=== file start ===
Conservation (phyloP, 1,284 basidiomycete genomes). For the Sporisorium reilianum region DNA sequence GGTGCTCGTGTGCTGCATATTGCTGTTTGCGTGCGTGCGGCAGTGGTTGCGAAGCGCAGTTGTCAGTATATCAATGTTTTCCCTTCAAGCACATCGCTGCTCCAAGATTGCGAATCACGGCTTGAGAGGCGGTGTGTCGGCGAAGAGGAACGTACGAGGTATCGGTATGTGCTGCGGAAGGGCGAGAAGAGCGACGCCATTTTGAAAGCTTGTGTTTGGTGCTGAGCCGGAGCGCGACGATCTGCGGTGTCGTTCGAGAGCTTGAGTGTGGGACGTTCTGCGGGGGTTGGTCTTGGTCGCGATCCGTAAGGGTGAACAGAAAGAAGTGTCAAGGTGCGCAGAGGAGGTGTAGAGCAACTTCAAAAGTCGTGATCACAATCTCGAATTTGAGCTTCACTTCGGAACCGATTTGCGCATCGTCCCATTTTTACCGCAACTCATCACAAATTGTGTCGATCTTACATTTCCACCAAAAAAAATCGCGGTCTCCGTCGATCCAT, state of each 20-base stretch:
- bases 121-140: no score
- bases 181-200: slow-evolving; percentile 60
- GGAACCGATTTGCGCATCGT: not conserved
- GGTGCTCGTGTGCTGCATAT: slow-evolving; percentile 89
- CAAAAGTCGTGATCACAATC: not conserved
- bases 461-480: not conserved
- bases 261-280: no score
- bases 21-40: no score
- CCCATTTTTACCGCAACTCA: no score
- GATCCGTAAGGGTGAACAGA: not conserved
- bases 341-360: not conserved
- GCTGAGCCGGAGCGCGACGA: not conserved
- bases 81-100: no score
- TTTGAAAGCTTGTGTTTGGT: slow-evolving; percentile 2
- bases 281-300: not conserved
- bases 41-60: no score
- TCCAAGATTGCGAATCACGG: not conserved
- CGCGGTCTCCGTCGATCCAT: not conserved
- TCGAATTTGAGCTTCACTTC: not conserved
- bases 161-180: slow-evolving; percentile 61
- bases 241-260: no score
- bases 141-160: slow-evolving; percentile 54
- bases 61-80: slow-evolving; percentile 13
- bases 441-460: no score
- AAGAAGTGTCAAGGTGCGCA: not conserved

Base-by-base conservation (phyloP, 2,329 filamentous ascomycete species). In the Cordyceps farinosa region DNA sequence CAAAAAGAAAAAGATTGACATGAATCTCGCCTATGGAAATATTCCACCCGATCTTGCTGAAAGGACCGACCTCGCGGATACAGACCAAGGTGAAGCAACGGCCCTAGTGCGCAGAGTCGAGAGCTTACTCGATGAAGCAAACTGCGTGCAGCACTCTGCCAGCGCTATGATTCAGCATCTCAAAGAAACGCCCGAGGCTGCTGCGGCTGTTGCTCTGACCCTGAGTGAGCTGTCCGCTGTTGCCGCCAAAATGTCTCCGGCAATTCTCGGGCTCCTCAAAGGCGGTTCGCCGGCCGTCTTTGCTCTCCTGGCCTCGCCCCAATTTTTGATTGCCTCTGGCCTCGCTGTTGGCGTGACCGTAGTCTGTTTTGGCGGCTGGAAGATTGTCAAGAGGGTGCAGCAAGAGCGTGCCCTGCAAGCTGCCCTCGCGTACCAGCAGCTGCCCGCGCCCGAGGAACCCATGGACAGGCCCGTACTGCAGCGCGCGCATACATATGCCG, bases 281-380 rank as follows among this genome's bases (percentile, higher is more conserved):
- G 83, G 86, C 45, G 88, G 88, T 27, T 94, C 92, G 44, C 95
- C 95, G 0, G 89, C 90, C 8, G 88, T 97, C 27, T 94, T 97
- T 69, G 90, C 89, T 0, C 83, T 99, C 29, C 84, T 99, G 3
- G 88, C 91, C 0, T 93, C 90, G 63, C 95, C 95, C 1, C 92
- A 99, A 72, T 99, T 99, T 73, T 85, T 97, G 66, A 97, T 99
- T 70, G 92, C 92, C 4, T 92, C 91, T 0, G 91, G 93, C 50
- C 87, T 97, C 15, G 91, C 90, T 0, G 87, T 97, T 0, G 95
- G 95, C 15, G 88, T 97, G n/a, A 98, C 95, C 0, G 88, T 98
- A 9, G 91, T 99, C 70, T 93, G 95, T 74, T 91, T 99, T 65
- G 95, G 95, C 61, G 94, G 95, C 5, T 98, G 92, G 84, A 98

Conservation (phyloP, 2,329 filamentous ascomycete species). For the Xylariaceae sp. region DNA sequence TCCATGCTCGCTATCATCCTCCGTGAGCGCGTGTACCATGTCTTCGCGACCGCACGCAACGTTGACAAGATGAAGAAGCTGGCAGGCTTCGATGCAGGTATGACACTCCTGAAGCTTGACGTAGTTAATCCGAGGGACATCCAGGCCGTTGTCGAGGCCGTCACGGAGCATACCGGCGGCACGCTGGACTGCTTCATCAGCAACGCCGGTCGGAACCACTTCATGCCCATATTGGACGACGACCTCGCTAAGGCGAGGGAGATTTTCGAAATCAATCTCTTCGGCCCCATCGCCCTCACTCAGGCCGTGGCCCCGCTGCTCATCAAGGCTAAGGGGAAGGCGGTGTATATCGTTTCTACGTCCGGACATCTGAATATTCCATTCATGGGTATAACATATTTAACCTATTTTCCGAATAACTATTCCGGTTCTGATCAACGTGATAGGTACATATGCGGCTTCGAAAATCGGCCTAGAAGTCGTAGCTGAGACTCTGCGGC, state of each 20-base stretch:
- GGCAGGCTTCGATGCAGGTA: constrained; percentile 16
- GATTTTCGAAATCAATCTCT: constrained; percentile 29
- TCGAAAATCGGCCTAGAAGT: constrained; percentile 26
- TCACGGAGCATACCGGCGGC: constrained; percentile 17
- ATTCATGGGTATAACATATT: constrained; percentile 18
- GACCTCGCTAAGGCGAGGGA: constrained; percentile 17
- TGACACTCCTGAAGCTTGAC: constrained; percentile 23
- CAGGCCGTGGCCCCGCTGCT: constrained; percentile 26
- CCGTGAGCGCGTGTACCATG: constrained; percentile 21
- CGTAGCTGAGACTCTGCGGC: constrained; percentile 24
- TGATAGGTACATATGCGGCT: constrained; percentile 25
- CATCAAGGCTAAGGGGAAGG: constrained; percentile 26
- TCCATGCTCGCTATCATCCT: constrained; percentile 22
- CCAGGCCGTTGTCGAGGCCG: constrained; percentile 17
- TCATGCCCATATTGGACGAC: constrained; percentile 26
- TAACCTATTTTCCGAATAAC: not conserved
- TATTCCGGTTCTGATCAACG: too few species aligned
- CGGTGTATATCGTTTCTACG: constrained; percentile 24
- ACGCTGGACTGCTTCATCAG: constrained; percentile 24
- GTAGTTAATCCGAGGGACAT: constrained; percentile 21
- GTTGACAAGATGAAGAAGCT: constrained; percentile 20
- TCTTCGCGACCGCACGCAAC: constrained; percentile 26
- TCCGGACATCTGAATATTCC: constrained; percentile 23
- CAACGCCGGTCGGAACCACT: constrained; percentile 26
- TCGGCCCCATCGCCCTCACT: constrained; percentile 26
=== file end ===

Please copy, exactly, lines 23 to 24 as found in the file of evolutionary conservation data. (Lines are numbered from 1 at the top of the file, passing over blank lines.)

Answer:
- bases 141-160: slow-evolving; percentile 54
- bases 61-80: slow-evolving; percentile 13